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The Process Behind Getting Started with a Product Idea

For this interview we are joined by designer, developer, product marketer, and all-around awesome dude, Shay Howe. We discuss the company he co-founded, Lead Honestly and the process behind how it was created. He gives interesting insights into how to get started with your idea, tips on how to design with "no-fidelity", his wireframing process and more.

Below is a summary of some of the things we covered in the video.

Lead Honestly allows managers to establish and create more meaningful relationships with their team members. It's a great tool for people managers who want to keep up-to-date with the pulse of each member, more easily and efficiently. It was born out of processes developed by leading product and development teams at a startup.

The product started as a email from the Lead Honestly team

Will people pay for this?

"Our product on day one was, Will you pay $9/mo to have 5 questions emailed to you each week? That was it." "We stood up a landing page in a day,... connected it to Stripe,... posted it to Product Hunt... and had 10 people sign up. So we had to get started, build an email list and get going. It slowly grew from there.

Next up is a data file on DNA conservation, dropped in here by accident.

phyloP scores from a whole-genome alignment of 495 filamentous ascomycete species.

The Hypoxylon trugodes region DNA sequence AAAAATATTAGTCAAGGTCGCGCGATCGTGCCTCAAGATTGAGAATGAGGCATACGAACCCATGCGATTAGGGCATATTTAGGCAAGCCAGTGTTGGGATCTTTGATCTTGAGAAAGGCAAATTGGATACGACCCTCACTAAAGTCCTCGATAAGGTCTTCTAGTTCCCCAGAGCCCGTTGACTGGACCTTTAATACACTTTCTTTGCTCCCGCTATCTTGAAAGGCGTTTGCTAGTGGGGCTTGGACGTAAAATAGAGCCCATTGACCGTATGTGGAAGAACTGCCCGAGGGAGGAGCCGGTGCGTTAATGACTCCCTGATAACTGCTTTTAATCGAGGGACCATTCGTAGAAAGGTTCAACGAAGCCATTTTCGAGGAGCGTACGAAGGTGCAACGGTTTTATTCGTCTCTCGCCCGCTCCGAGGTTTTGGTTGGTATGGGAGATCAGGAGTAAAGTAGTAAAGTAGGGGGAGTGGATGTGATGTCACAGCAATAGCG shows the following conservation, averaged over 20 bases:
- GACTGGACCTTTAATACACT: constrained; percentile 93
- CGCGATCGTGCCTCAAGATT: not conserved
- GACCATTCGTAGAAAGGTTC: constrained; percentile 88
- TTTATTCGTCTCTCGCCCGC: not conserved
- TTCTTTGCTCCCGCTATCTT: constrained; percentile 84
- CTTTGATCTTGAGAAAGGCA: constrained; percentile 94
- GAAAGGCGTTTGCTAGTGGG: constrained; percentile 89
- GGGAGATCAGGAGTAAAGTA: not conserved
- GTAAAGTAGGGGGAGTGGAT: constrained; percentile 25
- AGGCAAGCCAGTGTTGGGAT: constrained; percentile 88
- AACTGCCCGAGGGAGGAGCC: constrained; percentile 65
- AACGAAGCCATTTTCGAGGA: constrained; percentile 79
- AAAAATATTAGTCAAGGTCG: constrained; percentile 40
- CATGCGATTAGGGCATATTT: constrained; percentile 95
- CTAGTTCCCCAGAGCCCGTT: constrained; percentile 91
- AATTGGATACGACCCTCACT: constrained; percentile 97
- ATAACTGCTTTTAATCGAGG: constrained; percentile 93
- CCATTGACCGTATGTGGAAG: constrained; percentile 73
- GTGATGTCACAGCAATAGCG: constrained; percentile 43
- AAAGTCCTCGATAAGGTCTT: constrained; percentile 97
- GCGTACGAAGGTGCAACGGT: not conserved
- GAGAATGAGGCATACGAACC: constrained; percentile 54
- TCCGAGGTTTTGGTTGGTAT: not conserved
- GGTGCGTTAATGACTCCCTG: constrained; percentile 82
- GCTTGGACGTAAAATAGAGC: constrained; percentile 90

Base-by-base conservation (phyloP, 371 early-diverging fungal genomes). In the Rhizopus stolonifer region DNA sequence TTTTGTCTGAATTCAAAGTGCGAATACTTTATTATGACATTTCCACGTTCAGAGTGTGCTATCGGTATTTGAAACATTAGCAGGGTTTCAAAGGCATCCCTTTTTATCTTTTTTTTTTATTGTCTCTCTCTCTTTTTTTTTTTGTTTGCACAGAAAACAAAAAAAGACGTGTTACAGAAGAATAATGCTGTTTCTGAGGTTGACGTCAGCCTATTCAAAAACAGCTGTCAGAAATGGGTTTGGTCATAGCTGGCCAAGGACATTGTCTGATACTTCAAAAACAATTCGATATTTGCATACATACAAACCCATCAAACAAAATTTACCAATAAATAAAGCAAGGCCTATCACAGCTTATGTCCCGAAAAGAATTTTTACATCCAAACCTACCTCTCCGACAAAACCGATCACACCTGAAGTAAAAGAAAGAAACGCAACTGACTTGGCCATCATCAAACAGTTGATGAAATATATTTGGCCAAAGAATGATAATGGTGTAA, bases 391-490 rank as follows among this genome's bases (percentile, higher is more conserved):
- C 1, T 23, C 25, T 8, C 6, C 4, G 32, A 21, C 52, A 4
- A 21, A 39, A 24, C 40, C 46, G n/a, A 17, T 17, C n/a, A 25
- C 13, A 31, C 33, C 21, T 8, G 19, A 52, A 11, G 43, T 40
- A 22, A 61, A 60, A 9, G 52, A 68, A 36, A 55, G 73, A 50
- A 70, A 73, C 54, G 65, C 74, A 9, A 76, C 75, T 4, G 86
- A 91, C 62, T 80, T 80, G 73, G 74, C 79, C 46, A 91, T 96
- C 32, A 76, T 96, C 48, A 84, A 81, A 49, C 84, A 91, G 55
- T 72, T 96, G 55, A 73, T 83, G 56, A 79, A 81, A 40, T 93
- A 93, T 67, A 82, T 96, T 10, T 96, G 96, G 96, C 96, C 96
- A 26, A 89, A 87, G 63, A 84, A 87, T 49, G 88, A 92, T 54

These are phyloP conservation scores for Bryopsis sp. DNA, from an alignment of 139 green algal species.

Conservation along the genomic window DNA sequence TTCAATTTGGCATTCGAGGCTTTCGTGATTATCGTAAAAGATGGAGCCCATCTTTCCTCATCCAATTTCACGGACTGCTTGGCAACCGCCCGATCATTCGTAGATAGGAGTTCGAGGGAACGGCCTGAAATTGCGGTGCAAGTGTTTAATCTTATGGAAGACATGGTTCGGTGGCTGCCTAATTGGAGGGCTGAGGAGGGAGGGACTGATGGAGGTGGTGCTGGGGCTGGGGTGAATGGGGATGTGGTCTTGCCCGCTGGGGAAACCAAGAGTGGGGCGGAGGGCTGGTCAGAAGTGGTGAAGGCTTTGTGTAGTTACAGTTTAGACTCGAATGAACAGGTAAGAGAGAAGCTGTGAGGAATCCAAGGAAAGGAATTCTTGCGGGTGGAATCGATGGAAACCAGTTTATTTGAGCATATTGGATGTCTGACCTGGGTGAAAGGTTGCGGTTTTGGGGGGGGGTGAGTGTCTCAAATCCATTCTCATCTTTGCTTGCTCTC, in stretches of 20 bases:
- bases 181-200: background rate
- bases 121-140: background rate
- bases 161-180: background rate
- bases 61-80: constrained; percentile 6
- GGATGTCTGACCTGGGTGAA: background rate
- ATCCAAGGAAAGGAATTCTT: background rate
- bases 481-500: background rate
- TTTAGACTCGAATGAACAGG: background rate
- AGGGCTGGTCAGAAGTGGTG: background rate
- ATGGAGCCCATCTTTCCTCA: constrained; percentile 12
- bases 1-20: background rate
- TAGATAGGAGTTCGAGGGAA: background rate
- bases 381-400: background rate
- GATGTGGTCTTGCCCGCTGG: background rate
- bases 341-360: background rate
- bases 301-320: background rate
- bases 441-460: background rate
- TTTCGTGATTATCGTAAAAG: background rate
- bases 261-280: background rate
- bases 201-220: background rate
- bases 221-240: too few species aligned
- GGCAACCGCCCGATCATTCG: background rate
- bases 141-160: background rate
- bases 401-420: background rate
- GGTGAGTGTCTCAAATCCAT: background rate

It now has all the automation. You can customize your questions, you can use the Playbooks, you can put surveys in there. The entire team / organization capabilities, there’s analytics behind it. It's got some super powers in it now that we’re far off from those days ago. The evolution was one of, what was that smallest nugget of a product we could build and then iterate our way through it.

For the first year I would send an email once a week... It was so painful! It was so time consuming, but it also opened up interactions to our customers. The email was from 'Shay', just reply and we can talk."

An ‘Improving Performance’ Playbook

Customer feedback and no-fidelity

"My background is in design and product and I always try and stay as incredibly close to the customer as I can. I started to automate ways that it would work. The day after you sign up you're going to get an email from me that asks how’s it going. After your first meeting you're going to get an email from me that asks how’s it going. There are different triggers I am going to email you on... We find lots of ways to get that feedback and it drives what we build and how we change the product."

When I started working on the new 'Add an Employee' process..I always try to go from low-fidelity to high-fidelity...but in this scenario I started in No-Fidelity. It was literally all copy. I created a Google Doc and mapped out all the copy. I went to our customers and said, 'give me feedback, what do you think?' I hadn't put pencil to paper on any of it. I iterated on the copy to make it make more sense."

There is no design to this. The most design there was was bold words.

Shays example of No-Fidelity design